Are you saying it's impossible to recover a drive with failed heads?

    • Let me help clear up that last sentence. First off, we recover data from drives with failed heads all the time. Head failure isn’t what makes data recovery impossible. This sentence meant to convey that, among other things, significant scoring can cause problems for read/write heads. If you run new heads over a scored platter surface, the heads can be ruined by the imperfect surface.

  2. Kristal says:

    Recently my, HD (WD 1TB My Book) started to make loud clicking and squeaking noises. Later my computer could not read the USB and so I tried on another computer but no luck. I then sent my HD to a lab for an evaluation to see if they could recover my data. I then received the dreaded news that my HD was unrecoverable because the media was damaged and the platter was scored. I am hoping that there is another way to retrieve the data or an attempt to try to recover is possible. Am I strictly out of luck here or do I have some hope?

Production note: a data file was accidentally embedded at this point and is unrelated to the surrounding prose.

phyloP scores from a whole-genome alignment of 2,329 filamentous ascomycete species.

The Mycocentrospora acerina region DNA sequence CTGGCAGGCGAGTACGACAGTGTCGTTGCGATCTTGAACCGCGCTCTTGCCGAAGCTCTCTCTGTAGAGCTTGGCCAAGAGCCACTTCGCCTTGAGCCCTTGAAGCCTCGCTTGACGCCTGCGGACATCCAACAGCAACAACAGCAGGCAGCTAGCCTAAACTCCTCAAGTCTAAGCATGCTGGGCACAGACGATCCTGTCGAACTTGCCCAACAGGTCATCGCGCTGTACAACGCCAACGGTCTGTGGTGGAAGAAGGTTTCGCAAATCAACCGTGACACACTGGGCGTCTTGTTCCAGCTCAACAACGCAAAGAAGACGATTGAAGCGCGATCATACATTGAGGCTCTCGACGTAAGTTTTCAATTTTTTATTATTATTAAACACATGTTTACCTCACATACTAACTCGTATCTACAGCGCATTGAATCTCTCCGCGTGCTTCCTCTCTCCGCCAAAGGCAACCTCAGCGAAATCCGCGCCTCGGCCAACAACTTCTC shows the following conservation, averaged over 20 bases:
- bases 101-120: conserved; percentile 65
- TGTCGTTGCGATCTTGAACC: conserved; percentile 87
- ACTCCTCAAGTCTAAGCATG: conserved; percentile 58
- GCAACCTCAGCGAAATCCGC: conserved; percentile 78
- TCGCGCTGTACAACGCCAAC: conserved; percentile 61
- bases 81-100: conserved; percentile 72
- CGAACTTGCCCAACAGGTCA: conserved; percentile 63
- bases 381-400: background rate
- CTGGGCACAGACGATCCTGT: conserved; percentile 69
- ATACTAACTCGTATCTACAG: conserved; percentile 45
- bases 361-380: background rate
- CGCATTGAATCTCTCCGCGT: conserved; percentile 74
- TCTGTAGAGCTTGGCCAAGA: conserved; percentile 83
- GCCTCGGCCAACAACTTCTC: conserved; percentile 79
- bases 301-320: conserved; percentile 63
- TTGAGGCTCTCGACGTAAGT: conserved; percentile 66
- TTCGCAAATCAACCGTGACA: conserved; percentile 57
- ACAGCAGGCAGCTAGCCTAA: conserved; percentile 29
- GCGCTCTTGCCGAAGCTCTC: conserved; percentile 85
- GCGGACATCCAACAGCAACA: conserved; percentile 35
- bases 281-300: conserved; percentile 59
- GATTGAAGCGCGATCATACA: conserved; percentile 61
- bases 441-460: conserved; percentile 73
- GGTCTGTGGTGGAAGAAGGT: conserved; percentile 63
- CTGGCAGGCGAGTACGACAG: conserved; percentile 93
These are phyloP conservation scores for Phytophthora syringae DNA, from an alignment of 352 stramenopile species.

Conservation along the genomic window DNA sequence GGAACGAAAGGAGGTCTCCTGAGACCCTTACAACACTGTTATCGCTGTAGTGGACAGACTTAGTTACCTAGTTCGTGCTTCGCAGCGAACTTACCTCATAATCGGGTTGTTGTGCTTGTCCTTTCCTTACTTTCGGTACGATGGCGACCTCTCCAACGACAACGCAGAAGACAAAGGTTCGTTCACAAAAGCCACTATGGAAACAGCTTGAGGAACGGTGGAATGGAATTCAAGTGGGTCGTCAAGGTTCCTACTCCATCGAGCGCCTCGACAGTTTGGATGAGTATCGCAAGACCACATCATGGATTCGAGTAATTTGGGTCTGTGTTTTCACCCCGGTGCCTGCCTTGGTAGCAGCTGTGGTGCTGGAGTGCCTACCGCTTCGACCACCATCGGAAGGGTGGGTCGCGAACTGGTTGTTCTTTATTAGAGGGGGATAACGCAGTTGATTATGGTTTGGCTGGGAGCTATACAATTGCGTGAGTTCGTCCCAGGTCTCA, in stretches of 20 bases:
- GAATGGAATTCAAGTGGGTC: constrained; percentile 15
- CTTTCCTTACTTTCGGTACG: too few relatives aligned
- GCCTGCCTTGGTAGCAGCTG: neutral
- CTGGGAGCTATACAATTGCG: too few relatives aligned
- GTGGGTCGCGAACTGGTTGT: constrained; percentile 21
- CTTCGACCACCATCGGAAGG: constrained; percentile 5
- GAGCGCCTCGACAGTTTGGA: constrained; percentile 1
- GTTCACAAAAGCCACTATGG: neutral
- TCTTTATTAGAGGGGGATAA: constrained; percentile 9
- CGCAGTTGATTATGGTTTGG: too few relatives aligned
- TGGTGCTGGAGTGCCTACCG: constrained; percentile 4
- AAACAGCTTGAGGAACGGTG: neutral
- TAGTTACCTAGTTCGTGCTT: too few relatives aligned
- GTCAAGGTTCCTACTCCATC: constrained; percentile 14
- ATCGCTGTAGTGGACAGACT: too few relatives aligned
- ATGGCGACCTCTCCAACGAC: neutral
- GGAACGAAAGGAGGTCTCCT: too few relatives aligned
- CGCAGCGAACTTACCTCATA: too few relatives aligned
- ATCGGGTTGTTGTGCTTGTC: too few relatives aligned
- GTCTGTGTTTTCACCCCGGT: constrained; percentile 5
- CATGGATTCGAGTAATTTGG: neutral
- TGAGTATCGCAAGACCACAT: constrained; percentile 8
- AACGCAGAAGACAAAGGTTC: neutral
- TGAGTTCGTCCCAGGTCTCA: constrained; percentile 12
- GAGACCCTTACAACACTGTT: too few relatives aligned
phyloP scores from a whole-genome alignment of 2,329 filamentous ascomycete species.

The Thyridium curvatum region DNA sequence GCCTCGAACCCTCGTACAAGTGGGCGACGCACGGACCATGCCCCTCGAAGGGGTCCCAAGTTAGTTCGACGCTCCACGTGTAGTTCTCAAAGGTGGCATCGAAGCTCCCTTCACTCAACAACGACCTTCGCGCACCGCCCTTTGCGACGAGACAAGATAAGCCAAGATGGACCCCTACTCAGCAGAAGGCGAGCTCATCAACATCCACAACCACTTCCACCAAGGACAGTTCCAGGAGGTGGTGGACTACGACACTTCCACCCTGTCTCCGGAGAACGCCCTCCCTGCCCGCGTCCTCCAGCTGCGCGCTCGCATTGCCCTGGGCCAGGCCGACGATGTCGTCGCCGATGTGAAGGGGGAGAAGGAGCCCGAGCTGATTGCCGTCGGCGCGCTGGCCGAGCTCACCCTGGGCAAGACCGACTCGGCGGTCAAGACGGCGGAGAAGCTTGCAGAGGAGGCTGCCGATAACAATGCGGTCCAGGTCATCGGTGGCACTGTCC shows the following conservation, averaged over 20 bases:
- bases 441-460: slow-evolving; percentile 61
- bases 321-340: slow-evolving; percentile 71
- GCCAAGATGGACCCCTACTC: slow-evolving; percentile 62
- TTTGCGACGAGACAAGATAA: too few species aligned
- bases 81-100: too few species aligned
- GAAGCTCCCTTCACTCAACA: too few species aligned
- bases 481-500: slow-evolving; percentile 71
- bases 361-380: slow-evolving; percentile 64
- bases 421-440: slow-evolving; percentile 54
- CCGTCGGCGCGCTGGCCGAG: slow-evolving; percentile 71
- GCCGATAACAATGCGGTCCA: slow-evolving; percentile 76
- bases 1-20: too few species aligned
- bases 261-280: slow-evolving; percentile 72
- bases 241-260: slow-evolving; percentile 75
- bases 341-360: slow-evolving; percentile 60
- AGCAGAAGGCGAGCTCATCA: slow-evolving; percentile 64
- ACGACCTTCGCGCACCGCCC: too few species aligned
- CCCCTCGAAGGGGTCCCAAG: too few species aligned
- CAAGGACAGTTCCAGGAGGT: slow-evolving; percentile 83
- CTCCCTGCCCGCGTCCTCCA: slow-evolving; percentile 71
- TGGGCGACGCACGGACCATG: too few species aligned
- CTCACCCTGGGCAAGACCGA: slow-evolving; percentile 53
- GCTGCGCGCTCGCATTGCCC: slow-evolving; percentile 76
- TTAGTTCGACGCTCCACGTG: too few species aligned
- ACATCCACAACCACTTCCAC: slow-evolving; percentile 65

Thank you.

    • If a qualified data recovery lab (one that is recommended by hard drive manufacturers and can work on drives without affected their warranties) ruled out recovery due to rotational scoring, it is very likely that the data is permanently lost.

      If you send it to us, we do not charge anything to evaluate the drive. Make sure not to pay an evaluation or diagnostic fee or any other fee related to a data recovery attempt if you send it to another lab.